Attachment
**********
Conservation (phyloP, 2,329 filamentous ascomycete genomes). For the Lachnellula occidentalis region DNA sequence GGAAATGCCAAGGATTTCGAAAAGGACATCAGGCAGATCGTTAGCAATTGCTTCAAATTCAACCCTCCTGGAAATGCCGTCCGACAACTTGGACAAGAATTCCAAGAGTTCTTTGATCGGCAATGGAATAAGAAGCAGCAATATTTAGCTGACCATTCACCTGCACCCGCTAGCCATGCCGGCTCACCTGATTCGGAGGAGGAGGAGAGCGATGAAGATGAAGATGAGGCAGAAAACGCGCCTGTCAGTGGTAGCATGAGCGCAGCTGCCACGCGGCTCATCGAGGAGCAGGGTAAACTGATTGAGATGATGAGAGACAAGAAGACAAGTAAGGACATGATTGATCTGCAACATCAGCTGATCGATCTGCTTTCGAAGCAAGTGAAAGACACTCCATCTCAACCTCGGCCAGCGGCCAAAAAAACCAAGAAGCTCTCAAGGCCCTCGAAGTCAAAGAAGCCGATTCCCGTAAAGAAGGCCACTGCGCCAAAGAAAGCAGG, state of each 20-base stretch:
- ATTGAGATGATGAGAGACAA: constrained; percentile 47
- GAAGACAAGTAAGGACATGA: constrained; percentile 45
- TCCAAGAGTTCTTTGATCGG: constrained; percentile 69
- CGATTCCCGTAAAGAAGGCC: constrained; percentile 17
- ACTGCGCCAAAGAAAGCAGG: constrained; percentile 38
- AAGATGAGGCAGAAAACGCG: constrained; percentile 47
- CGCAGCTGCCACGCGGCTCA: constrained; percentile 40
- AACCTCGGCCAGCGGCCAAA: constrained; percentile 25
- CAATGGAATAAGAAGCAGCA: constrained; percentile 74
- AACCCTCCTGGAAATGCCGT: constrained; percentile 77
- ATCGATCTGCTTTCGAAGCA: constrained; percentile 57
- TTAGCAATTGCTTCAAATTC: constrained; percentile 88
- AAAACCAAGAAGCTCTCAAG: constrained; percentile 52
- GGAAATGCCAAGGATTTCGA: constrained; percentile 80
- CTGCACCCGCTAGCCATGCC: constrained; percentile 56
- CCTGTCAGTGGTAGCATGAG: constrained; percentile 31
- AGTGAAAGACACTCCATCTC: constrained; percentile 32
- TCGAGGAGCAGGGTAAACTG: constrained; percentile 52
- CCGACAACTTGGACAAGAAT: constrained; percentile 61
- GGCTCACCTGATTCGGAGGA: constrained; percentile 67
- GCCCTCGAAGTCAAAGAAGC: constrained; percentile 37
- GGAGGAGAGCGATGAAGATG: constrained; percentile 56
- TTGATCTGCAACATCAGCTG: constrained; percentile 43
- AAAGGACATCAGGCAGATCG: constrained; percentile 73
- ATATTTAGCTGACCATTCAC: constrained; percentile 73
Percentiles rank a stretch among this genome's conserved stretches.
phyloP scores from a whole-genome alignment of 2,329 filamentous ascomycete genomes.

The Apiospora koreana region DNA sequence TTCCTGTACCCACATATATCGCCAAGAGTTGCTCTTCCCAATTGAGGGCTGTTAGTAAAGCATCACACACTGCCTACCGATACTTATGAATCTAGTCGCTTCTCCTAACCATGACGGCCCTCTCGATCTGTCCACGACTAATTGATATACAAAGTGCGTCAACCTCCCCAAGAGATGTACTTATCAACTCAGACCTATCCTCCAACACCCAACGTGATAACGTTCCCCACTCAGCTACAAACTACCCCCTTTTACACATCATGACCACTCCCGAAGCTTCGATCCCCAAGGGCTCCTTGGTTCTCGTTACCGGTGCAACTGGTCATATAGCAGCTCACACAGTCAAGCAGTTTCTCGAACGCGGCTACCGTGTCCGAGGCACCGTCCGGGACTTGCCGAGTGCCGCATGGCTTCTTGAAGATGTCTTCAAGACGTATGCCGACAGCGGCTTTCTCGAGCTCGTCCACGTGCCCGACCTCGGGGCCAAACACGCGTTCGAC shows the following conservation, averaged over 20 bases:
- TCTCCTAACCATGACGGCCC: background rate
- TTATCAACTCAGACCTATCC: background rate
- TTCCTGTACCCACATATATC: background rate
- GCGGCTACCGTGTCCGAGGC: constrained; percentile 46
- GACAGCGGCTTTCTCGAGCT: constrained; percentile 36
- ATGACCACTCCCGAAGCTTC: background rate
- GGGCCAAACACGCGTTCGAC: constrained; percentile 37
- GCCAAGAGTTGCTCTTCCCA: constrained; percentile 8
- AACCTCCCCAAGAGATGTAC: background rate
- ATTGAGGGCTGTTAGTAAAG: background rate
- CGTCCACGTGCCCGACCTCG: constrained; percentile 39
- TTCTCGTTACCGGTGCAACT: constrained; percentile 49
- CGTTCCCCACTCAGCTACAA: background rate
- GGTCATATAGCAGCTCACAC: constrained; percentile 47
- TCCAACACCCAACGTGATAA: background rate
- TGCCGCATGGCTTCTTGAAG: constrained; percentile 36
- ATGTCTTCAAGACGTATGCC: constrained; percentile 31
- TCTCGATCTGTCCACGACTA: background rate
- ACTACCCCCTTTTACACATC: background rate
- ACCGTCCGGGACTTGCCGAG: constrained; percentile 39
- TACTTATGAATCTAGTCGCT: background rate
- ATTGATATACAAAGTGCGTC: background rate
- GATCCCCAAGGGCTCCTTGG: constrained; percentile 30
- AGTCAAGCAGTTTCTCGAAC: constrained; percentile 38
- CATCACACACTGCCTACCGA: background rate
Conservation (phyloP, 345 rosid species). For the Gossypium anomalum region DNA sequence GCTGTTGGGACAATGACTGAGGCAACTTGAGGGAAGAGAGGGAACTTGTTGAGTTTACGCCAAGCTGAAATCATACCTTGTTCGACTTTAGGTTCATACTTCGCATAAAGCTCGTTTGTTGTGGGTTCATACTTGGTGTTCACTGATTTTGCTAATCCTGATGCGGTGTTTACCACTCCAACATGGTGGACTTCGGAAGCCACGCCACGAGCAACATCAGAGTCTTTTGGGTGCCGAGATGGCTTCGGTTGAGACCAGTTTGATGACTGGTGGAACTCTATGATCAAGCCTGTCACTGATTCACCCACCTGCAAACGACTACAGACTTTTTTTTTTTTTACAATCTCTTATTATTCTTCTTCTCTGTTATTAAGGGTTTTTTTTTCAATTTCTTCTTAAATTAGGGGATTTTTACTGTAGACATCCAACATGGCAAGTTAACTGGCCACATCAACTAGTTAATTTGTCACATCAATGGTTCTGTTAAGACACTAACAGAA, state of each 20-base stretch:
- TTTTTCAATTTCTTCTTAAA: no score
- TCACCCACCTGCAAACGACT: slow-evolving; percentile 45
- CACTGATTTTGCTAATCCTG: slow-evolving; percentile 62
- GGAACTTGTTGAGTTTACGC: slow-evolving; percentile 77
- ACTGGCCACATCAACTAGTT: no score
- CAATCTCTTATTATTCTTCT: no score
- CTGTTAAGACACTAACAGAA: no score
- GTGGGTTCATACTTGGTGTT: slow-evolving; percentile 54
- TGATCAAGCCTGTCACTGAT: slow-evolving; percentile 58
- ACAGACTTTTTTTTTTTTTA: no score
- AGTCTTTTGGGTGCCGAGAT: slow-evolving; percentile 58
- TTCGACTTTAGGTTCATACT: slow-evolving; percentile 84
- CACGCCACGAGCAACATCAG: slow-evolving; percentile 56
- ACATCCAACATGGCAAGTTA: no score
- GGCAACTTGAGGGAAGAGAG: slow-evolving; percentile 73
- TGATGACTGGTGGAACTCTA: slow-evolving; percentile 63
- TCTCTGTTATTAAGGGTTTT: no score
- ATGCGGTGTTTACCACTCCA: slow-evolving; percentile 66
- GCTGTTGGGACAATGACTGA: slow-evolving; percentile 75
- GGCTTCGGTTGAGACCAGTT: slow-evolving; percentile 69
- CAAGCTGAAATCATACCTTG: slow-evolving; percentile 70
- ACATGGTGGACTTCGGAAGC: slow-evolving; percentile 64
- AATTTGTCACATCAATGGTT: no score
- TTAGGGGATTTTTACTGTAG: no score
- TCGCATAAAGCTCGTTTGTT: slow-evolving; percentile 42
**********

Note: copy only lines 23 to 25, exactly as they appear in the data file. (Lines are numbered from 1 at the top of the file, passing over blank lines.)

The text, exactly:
- GGAGGAGAGCGATGAAGATG: constrained; percentile 56
- TTGATCTGCAACATCAGCTG: constrained; percentile 43
- AAAGGACATCAGGCAGATCG: constrained; percentile 73